MARY MAGDALEN IS AN APOSTLE OF HOPE
Pope Francis continued his series of catecheses on Christian hope at today’s general audience and highlighted “Mary Magdalene, Apostle of Hope.”
He centered his talk on the Gospel of St John (20:15-18) where Mary ran to the tomb, looking for Jesusì body: “Jesus said to her, Woman, why are you weeping? Whom are you looking for? She thought it was the gardener and said to him, Sir, if you carried him away, tell me where you laid him, and I will take him. Jesus said to her, “Mary!” She turned and said to him in Hebrew, “Rabbouni,” which means Teacher. Jesus said to her, “Stop holding on to me, for I have not yet ascended to the Father. But go to my brothers and tell them, ‘I am going to my Father and your Father, to my God and your God.’Mary of Magdala went and announced to the disciples, “I have seen the Lord,”
The Holy Father explained that “St. John tells us on Easter morning Mary had gone to the tomb of Jesus; she saw that it was empty, and returned to tell this news to Peter and the other disciples. Returning to the tomb, yet still not understanding what had happened, Mary encounters the Risen Lord, but does not recognize him until he calls her by name.
“This first appearance of Jesus after rising from the dead,” said Francis, “is thus something intensely personal. We know that just as he did with Mary Magdalen, so too Jesus calls each of us by name and fills us with joy at his presence. Our encounter with him brings freedom and opens up new vistas of life; it transforms our world and brings undying hope.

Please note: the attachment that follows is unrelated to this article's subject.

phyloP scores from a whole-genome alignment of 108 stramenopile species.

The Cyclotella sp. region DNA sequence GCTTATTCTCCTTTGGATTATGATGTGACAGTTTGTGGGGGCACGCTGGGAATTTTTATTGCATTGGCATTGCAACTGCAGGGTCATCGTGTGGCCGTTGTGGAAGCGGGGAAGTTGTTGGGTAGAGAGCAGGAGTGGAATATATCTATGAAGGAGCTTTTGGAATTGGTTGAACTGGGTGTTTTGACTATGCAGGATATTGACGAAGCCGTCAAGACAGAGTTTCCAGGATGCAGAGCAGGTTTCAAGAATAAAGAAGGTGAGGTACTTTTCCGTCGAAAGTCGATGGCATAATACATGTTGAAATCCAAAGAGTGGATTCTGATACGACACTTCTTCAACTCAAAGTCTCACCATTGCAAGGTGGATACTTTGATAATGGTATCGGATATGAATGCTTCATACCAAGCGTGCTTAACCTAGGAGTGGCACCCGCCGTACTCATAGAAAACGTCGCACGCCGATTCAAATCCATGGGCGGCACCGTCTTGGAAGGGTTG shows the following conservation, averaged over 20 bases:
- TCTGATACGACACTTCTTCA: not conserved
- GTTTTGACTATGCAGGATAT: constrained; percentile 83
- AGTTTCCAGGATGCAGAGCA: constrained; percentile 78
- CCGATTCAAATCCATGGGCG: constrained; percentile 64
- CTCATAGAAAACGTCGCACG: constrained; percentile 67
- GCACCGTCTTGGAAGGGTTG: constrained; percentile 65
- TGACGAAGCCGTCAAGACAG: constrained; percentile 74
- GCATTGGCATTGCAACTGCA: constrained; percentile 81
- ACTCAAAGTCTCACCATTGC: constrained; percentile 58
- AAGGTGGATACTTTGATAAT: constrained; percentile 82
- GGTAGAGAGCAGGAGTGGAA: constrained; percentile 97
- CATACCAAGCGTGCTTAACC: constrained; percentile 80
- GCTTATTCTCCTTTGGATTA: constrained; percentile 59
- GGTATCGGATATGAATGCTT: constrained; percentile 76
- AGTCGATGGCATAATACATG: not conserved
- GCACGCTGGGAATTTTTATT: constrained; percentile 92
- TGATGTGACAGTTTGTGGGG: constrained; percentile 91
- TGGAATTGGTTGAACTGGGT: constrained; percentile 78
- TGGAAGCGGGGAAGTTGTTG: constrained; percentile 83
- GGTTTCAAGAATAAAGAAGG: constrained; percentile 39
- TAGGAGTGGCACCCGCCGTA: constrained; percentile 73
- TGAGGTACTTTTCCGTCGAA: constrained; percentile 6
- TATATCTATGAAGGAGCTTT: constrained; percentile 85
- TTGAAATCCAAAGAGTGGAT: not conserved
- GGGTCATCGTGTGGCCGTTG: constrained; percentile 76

Pope Francis noted that, “the risen Lord tells Mary not to cling to him, but to go and tell the good news of his resurrection to the others. Mary Magdalen thus becomes the apostle of Christian hope. By her prayers, may we be encounter anew the risen Lord, who calls us by name, turns our sorrow into joy, and sends us forth to proclaim by our lives that he is truly risen.”
After the audience catechesis, the Pope paid tribute to Polish military veterans who fought in the 1944 Battle of Montecassino because former soldiers from the Polish army’s Second Corps are in Rome for the anniversary of the Second World War battle and they attended today’s audience.
Francis praised the veterans who “fought for the freedom of your country and for other nations,” saying the “sacrifice of life” of their companions had helped bring peace to Europe and the whole world.
Well known here in Italy and a major event in history books, the Battle of Montecassino ivolved four allied assaults on German positions during a four month period and, as a result, tens of thousands died on both sides.
The Holy Father also greeted two orders of nuns as they celebrate their General Chapters in Rome, the Montfort Missionaries of the Company of Mary and the Perpetual Adorers of the Blessed Sacrament, urging both commnuties to renew their commitment to passing on the love of God to others and to “ renew their adherence to their respective charisms.”